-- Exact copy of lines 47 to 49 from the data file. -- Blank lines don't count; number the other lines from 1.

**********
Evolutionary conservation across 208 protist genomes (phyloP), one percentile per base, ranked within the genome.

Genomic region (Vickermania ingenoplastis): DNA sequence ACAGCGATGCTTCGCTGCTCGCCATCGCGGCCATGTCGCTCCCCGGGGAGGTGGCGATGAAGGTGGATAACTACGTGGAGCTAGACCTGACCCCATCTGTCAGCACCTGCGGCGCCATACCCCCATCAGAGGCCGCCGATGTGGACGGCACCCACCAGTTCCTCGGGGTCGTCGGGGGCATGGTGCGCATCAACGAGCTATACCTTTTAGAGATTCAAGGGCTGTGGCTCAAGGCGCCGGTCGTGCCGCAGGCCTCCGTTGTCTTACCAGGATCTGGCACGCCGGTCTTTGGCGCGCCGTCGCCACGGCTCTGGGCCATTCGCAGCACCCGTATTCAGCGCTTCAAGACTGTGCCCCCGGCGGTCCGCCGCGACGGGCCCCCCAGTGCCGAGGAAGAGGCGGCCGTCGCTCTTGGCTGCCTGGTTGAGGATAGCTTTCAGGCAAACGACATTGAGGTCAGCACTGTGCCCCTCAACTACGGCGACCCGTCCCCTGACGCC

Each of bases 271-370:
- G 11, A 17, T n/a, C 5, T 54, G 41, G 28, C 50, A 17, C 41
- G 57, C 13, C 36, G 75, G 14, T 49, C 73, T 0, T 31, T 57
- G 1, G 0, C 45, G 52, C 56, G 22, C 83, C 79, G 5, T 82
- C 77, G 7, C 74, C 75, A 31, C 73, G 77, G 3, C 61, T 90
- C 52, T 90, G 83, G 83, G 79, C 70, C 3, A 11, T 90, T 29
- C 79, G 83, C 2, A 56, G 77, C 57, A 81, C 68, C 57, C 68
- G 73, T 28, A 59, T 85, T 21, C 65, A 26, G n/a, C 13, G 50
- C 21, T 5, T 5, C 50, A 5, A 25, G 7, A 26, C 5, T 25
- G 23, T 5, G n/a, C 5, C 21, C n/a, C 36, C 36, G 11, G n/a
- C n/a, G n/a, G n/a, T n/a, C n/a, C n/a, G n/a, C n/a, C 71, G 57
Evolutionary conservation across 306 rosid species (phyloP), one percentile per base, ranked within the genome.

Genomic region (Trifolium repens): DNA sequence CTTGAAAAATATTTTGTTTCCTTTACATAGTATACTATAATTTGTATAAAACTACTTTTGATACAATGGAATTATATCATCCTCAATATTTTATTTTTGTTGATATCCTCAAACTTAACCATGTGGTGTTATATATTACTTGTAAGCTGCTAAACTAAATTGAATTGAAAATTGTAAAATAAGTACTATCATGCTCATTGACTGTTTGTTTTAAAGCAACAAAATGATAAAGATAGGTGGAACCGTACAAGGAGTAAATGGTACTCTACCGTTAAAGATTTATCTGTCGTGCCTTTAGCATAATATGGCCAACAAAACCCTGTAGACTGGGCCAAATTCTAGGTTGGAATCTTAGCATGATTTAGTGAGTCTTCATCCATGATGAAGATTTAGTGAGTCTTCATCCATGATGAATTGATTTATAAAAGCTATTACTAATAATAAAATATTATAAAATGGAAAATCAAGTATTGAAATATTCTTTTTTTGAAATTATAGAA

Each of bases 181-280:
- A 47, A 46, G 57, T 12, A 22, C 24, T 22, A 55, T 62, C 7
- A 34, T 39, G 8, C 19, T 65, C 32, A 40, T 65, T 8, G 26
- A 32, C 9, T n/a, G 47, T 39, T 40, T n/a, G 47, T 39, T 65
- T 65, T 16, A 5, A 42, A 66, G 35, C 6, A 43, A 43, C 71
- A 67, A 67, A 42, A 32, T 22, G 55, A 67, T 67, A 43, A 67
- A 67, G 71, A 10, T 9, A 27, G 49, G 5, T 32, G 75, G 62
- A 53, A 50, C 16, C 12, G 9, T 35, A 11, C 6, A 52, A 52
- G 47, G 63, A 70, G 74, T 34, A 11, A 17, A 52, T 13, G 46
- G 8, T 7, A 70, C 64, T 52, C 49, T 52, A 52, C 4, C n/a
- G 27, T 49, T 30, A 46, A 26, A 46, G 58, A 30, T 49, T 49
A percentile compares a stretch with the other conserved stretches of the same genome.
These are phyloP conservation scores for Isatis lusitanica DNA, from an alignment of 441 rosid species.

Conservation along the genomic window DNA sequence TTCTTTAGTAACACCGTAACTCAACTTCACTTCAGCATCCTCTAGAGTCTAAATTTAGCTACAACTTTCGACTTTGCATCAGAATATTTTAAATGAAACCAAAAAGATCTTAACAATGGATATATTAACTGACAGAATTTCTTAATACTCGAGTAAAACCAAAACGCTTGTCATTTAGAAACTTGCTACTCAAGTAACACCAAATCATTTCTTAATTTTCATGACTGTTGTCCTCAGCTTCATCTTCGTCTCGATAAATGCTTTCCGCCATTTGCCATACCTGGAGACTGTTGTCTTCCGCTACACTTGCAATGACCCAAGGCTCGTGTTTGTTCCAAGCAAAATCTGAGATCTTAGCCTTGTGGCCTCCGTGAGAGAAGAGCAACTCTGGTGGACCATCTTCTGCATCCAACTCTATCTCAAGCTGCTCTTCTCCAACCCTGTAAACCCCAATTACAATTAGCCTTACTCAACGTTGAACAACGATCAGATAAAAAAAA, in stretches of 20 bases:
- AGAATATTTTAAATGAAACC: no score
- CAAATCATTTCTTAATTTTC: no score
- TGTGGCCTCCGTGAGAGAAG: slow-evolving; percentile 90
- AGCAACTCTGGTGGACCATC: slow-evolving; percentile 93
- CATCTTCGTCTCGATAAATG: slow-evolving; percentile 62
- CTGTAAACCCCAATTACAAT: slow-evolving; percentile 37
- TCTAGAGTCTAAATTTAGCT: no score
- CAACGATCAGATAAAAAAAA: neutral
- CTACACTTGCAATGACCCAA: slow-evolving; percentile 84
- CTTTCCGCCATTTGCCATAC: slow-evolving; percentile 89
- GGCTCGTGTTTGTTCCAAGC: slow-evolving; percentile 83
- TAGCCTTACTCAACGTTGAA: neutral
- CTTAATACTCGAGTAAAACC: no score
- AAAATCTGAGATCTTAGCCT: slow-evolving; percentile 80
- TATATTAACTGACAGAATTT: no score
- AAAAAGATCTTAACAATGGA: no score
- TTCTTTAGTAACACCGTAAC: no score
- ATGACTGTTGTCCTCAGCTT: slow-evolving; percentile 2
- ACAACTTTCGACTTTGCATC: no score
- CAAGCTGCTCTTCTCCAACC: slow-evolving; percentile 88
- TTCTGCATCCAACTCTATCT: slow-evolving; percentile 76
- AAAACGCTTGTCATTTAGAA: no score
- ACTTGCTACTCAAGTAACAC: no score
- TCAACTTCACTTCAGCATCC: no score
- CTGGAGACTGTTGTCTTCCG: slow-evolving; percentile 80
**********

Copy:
- ATGACTGTTGTCCTCAGCTT: slow-evolving; percentile 2
- ACAACTTTCGACTTTGCATC: no score
- CAAGCTGCTCTTCTCCAACC: slow-evolving; percentile 88